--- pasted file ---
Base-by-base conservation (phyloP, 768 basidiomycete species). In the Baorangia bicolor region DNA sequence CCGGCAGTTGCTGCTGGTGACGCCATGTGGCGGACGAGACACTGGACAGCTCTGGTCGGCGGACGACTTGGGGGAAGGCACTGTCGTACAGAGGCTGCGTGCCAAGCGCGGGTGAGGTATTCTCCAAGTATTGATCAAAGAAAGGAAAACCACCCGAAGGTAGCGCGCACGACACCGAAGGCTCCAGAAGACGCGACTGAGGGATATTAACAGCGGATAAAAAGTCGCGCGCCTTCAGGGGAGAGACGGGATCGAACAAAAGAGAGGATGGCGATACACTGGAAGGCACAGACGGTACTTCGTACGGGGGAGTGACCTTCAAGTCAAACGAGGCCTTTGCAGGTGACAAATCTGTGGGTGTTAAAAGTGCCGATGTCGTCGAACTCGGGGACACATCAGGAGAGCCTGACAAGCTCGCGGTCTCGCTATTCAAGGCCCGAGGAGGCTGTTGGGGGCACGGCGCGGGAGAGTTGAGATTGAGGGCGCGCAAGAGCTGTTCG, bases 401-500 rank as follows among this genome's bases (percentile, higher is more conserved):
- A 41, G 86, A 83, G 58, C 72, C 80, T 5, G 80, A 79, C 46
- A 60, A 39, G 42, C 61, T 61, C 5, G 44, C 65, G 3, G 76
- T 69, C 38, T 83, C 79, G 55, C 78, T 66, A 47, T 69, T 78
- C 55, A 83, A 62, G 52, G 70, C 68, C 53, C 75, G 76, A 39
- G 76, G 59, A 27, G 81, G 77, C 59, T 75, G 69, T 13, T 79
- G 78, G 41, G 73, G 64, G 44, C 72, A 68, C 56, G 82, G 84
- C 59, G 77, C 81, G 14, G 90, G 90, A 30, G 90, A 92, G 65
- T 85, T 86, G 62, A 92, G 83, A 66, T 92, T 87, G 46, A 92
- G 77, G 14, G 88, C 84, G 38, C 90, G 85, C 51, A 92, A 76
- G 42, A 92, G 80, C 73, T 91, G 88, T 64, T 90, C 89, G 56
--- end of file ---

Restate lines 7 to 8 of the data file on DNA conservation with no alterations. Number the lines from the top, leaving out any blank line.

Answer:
- G 78, G 41, G 73, G 64, G 44, C 72, A 68, C 56, G 82, G 84
- C 59, G 77, C 81, G 14, G 90, G 90, A 30, G 90, A 92, G 65